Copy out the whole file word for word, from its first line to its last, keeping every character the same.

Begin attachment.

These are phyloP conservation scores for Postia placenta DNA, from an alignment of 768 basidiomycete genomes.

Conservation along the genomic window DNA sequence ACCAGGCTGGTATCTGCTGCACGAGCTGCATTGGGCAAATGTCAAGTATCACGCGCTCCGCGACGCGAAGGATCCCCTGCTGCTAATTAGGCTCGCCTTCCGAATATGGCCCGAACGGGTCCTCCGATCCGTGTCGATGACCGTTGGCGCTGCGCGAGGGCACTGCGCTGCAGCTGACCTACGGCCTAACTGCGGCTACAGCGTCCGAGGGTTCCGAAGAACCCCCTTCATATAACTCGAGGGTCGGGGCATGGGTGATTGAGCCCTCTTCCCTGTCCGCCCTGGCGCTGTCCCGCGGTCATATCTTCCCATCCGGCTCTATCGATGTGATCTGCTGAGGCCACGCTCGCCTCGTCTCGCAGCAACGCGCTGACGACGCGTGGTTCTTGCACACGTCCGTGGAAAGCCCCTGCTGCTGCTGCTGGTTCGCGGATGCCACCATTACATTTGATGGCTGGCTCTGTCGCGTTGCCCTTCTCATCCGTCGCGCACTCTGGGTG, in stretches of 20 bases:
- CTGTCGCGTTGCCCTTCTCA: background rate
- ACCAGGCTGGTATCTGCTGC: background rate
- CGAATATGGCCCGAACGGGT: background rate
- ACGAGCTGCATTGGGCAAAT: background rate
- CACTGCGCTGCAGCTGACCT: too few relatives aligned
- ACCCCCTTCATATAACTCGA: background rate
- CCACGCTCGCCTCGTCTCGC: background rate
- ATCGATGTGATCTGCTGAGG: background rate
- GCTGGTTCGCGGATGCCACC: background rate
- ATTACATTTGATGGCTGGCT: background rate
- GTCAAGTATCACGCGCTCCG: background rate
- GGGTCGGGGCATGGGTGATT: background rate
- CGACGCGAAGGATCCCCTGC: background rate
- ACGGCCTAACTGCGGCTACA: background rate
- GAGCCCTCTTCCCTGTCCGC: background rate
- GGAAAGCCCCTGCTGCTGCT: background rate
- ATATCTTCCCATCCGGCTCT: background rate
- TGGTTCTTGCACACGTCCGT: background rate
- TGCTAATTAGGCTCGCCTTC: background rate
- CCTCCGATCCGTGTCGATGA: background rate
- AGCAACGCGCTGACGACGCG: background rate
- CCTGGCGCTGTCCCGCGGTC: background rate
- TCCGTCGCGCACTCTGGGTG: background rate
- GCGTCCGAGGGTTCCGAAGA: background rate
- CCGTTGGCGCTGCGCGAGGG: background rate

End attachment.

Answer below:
These are phyloP conservation scores for Postia placenta DNA, from an alignment of 768 basidiomycete genomes.

Conservation along the genomic window DNA sequence ACCAGGCTGGTATCTGCTGCACGAGCTGCATTGGGCAAATGTCAAGTATCACGCGCTCCGCGACGCGAAGGATCCCCTGCTGCTAATTAGGCTCGCCTTCCGAATATGGCCCGAACGGGTCCTCCGATCCGTGTCGATGACCGTTGGCGCTGCGCGAGGGCACTGCGCTGCAGCTGACCTACGGCCTAACTGCGGCTACAGCGTCCGAGGGTTCCGAAGAACCCCCTTCATATAACTCGAGGGTCGGGGCATGGGTGATTGAGCCCTCTTCCCTGTCCGCCCTGGCGCTGTCCCGCGGTCATATCTTCCCATCCGGCTCTATCGATGTGATCTGCTGAGGCCACGCTCGCCTCGTCTCGCAGCAACGCGCTGACGACGCGTGGTTCTTGCACACGTCCGTGGAAAGCCCCTGCTGCTGCTGCTGGTTCGCGGATGCCACCATTACATTTGATGGCTGGCTCTGTCGCGTTGCCCTTCTCATCCGTCGCGCACTCTGGGTG, in stretches of 20 bases:
- CTGTCGCGTTGCCCTTCTCA: background rate
- ACCAGGCTGGTATCTGCTGC: background rate
- CGAATATGGCCCGAACGGGT: background rate
- ACGAGCTGCATTGGGCAAAT: background rate
- CACTGCGCTGCAGCTGACCT: too few relatives aligned
- ACCCCCTTCATATAACTCGA: background rate
- CCACGCTCGCCTCGTCTCGC: background rate
- ATCGATGTGATCTGCTGAGG: background rate
- GCTGGTTCGCGGATGCCACC: background rate
- ATTACATTTGATGGCTGGCT: background rate
- GTCAAGTATCACGCGCTCCG: background rate
- GGGTCGGGGCATGGGTGATT: background rate
- CGACGCGAAGGATCCCCTGC: background rate
- ACGGCCTAACTGCGGCTACA: background rate
- GAGCCCTCTTCCCTGTCCGC: background rate
- GGAAAGCCCCTGCTGCTGCT: background rate
- ATATCTTCCCATCCGGCTCT: background rate
- TGGTTCTTGCACACGTCCGT: background rate
- TGCTAATTAGGCTCGCCTTC: background rate
- CCTCCGATCCGTGTCGATGA: background rate
- AGCAACGCGCTGACGACGCG: background rate
- CCTGGCGCTGTCCCGCGGTC: background rate
- TCCGTCGCGCACTCTGGGTG: background rate
- GCGTCCGAGGGTTCCGAAGA: background rate
- CCGTTGGCGCTGCGCGAGGG: background rate